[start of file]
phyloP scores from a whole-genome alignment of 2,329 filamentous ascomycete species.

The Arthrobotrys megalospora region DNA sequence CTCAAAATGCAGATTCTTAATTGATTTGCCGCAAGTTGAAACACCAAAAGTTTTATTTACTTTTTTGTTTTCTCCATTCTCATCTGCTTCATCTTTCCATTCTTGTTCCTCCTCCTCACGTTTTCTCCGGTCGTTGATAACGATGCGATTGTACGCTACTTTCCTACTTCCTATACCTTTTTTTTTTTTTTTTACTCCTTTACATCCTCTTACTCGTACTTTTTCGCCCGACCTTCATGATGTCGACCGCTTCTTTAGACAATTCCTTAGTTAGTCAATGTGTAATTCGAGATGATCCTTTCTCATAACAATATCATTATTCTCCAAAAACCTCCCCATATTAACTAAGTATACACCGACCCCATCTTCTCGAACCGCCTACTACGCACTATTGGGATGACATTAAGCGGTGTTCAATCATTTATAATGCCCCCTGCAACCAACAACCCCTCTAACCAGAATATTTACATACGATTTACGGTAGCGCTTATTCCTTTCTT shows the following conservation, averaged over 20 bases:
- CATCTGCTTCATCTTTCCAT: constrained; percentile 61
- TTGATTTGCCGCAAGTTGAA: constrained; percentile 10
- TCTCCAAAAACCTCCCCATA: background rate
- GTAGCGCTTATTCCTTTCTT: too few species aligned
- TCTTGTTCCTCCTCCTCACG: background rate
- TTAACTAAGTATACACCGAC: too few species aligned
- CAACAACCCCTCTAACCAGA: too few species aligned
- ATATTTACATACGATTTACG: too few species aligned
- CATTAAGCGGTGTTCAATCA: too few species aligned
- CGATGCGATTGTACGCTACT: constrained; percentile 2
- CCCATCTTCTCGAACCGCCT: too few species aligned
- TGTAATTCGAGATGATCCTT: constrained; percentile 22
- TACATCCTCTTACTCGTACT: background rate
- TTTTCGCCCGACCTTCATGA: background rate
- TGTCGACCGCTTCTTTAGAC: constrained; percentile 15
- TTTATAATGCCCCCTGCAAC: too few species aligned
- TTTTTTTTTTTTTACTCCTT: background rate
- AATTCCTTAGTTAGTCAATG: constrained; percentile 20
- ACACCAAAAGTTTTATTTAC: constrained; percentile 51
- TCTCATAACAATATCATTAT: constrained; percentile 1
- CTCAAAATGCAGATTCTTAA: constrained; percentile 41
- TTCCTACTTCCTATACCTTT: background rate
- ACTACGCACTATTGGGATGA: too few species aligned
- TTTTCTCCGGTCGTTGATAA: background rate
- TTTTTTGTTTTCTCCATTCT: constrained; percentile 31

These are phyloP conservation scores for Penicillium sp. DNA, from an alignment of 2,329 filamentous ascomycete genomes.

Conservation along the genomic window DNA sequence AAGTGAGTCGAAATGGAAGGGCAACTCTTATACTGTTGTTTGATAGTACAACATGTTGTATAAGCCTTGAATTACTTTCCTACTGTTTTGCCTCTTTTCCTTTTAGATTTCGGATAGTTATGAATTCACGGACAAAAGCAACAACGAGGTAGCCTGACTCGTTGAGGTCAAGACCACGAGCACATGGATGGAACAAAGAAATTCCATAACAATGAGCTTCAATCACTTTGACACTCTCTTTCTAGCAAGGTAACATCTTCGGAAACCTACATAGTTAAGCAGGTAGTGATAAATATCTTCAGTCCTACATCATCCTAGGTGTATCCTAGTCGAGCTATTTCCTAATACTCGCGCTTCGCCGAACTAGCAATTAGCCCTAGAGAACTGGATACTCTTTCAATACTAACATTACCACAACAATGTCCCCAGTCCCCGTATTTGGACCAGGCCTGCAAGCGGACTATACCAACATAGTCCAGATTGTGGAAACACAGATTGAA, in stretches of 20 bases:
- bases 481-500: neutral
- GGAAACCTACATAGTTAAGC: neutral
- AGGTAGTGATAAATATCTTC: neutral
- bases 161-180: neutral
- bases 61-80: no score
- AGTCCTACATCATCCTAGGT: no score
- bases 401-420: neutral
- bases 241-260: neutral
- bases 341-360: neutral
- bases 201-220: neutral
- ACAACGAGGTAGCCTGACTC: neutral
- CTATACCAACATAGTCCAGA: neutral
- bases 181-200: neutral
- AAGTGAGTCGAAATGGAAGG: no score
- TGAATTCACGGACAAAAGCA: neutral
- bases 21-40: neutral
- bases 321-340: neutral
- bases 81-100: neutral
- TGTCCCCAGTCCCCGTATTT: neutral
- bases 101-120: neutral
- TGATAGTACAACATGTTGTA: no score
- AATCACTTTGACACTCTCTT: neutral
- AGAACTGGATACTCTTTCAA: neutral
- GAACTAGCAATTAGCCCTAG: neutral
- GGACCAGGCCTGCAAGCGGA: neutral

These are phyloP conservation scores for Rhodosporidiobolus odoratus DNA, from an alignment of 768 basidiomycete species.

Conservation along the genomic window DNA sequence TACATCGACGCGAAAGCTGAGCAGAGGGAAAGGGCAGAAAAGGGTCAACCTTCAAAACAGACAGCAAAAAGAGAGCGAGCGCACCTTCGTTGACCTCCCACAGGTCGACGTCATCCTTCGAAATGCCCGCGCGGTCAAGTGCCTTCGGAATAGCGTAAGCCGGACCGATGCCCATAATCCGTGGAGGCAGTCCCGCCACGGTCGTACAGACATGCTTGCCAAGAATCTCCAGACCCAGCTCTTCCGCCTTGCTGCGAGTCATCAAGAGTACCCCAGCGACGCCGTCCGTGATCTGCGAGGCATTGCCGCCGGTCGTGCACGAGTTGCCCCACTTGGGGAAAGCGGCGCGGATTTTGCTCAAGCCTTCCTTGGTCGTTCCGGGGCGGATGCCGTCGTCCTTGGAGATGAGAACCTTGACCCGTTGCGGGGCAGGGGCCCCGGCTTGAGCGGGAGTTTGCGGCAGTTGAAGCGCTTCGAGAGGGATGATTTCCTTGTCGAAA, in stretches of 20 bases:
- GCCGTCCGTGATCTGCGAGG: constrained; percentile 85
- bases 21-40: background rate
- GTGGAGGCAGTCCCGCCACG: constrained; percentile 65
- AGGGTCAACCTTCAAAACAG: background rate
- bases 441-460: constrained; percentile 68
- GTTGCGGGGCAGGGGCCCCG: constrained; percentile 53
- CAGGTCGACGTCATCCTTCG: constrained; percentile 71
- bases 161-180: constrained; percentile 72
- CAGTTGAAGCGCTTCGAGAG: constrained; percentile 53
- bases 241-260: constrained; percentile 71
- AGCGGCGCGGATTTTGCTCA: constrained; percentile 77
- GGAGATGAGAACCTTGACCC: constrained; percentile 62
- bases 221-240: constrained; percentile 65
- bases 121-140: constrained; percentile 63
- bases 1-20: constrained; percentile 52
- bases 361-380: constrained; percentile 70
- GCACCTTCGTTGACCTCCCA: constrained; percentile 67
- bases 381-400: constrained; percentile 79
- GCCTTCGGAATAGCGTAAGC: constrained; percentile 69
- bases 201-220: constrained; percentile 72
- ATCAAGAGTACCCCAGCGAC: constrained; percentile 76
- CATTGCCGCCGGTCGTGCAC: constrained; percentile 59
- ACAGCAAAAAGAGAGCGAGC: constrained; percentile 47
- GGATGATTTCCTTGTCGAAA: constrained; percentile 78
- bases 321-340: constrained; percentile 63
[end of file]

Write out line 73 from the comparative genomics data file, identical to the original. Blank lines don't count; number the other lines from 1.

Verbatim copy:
- GCACCTTCGTTGACCTCCCA: constrained; percentile 67